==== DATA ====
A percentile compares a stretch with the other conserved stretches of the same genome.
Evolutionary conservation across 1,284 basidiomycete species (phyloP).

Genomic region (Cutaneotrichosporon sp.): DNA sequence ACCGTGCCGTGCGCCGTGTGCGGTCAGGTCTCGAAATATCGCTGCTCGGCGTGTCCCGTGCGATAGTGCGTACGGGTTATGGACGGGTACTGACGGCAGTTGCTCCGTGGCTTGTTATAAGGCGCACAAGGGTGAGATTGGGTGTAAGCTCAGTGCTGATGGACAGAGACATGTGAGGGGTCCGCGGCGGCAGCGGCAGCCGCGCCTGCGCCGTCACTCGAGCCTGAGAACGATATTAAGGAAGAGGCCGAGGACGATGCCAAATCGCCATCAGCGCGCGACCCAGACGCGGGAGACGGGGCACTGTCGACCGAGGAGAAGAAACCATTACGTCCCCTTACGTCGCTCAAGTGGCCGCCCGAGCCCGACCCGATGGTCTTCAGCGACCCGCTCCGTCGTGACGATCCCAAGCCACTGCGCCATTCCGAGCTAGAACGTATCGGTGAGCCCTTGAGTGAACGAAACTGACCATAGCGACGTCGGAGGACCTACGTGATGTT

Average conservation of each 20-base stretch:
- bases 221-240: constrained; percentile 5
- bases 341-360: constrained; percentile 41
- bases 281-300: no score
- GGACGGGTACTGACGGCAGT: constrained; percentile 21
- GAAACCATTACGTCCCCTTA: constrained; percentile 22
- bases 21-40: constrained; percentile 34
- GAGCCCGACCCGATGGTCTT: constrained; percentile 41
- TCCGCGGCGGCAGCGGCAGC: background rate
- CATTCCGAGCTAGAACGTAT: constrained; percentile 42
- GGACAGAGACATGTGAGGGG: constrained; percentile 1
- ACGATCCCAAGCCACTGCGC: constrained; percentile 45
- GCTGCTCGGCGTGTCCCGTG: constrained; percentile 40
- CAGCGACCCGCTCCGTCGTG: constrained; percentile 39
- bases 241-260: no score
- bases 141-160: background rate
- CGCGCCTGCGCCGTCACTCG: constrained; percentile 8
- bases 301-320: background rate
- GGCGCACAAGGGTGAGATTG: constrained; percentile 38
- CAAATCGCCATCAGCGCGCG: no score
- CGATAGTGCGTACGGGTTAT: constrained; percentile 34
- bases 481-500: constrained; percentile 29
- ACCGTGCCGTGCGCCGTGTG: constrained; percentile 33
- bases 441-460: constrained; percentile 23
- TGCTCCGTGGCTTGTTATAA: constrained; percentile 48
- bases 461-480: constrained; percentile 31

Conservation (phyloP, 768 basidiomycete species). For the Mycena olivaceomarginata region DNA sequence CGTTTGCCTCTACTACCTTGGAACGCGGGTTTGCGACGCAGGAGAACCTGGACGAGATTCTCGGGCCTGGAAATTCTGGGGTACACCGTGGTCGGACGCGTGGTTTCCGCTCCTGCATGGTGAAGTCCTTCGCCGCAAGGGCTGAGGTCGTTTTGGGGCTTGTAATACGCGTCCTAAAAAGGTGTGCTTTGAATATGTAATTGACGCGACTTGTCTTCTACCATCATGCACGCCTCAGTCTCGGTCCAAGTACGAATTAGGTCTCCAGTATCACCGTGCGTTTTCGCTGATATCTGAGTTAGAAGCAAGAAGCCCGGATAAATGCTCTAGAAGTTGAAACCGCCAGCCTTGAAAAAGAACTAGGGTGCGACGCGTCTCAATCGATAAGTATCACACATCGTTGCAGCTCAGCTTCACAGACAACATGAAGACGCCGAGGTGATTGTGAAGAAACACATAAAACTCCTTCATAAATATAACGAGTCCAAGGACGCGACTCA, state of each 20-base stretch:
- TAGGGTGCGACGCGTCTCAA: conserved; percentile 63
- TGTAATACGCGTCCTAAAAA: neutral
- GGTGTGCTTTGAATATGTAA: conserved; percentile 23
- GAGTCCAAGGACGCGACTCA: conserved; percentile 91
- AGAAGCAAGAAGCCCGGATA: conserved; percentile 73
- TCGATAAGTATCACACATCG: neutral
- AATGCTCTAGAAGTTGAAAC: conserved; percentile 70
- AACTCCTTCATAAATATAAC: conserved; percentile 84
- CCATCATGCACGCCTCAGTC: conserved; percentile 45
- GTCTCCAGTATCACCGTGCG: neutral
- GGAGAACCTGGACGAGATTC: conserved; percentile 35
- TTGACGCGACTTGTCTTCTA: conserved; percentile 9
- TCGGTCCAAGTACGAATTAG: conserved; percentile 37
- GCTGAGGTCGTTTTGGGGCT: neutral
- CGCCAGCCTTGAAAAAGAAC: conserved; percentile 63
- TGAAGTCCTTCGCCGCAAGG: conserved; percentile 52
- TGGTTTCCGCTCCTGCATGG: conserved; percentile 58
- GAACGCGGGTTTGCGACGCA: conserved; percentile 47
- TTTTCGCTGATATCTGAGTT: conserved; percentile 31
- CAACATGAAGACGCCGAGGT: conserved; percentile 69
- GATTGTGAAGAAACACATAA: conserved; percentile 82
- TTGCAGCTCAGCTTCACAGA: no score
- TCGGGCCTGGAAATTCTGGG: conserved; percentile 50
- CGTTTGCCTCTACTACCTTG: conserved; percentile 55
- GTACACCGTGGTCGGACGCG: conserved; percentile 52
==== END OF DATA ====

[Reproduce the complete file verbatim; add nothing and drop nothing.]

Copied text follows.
A percentile compares a stretch with the other conserved stretches of the same genome.
Evolutionary conservation across 1,284 basidiomycete species (phyloP).

Genomic region (Cutaneotrichosporon sp.): DNA sequence ACCGTGCCGTGCGCCGTGTGCGGTCAGGTCTCGAAATATCGCTGCTCGGCGTGTCCCGTGCGATAGTGCGTACGGGTTATGGACGGGTACTGACGGCAGTTGCTCCGTGGCTTGTTATAAGGCGCACAAGGGTGAGATTGGGTGTAAGCTCAGTGCTGATGGACAGAGACATGTGAGGGGTCCGCGGCGGCAGCGGCAGCCGCGCCTGCGCCGTCACTCGAGCCTGAGAACGATATTAAGGAAGAGGCCGAGGACGATGCCAAATCGCCATCAGCGCGCGACCCAGACGCGGGAGACGGGGCACTGTCGACCGAGGAGAAGAAACCATTACGTCCCCTTACGTCGCTCAAGTGGCCGCCCGAGCCCGACCCGATGGTCTTCAGCGACCCGCTCCGTCGTGACGATCCCAAGCCACTGCGCCATTCCGAGCTAGAACGTATCGGTGAGCCCTTGAGTGAACGAAACTGACCATAGCGACGTCGGAGGACCTACGTGATGTT

Average conservation of each 20-base stretch:
- bases 221-240: constrained; percentile 5
- bases 341-360: constrained; percentile 41
- bases 281-300: no score
- GGACGGGTACTGACGGCAGT: constrained; percentile 21
- GAAACCATTACGTCCCCTTA: constrained; percentile 22
- bases 21-40: constrained; percentile 34
- GAGCCCGACCCGATGGTCTT: constrained; percentile 41
- TCCGCGGCGGCAGCGGCAGC: background rate
- CATTCCGAGCTAGAACGTAT: constrained; percentile 42
- GGACAGAGACATGTGAGGGG: constrained; percentile 1
- ACGATCCCAAGCCACTGCGC: constrained; percentile 45
- GCTGCTCGGCGTGTCCCGTG: constrained; percentile 40
- CAGCGACCCGCTCCGTCGTG: constrained; percentile 39
- bases 241-260: no score
- bases 141-160: background rate
- CGCGCCTGCGCCGTCACTCG: constrained; percentile 8
- bases 301-320: background rate
- GGCGCACAAGGGTGAGATTG: constrained; percentile 38
- CAAATCGCCATCAGCGCGCG: no score
- CGATAGTGCGTACGGGTTAT: constrained; percentile 34
- bases 481-500: constrained; percentile 29
- ACCGTGCCGTGCGCCGTGTG: constrained; percentile 33
- bases 441-460: constrained; percentile 23
- TGCTCCGTGGCTTGTTATAA: constrained; percentile 48
- bases 461-480: constrained; percentile 31

Conservation (phyloP, 768 basidiomycete species). For the Mycena olivaceomarginata region DNA sequence CGTTTGCCTCTACTACCTTGGAACGCGGGTTTGCGACGCAGGAGAACCTGGACGAGATTCTCGGGCCTGGAAATTCTGGGGTACACCGTGGTCGGACGCGTGGTTTCCGCTCCTGCATGGTGAAGTCCTTCGCCGCAAGGGCTGAGGTCGTTTTGGGGCTTGTAATACGCGTCCTAAAAAGGTGTGCTTTGAATATGTAATTGACGCGACTTGTCTTCTACCATCATGCACGCCTCAGTCTCGGTCCAAGTACGAATTAGGTCTCCAGTATCACCGTGCGTTTTCGCTGATATCTGAGTTAGAAGCAAGAAGCCCGGATAAATGCTCTAGAAGTTGAAACCGCCAGCCTTGAAAAAGAACTAGGGTGCGACGCGTCTCAATCGATAAGTATCACACATCGTTGCAGCTCAGCTTCACAGACAACATGAAGACGCCGAGGTGATTGTGAAGAAACACATAAAACTCCTTCATAAATATAACGAGTCCAAGGACGCGACTCA, state of each 20-base stretch:
- TAGGGTGCGACGCGTCTCAA: conserved; percentile 63
- TGTAATACGCGTCCTAAAAA: neutral
- GGTGTGCTTTGAATATGTAA: conserved; percentile 23
- GAGTCCAAGGACGCGACTCA: conserved; percentile 91
- AGAAGCAAGAAGCCCGGATA: conserved; percentile 73
- TCGATAAGTATCACACATCG: neutral
- AATGCTCTAGAAGTTGAAAC: conserved; percentile 70
- AACTCCTTCATAAATATAAC: conserved; percentile 84
- CCATCATGCACGCCTCAGTC: conserved; percentile 45
- GTCTCCAGTATCACCGTGCG: neutral
- GGAGAACCTGGACGAGATTC: conserved; percentile 35
- TTGACGCGACTTGTCTTCTA: conserved; percentile 9
- TCGGTCCAAGTACGAATTAG: conserved; percentile 37
- GCTGAGGTCGTTTTGGGGCT: neutral
- CGCCAGCCTTGAAAAAGAAC: conserved; percentile 63
- TGAAGTCCTTCGCCGCAAGG: conserved; percentile 52
- TGGTTTCCGCTCCTGCATGG: conserved; percentile 58
- GAACGCGGGTTTGCGACGCA: conserved; percentile 47
- TTTTCGCTGATATCTGAGTT: conserved; percentile 31
- CAACATGAAGACGCCGAGGT: conserved; percentile 69
- GATTGTGAAGAAACACATAA: conserved; percentile 82
- TTGCAGCTCAGCTTCACAGA: no score
- TCGGGCCTGGAAATTCTGGG: conserved; percentile 50
- CGTTTGCCTCTACTACCTTG: conserved; percentile 55
- GTACACCGTGGTCGGACGCG: conserved; percentile 52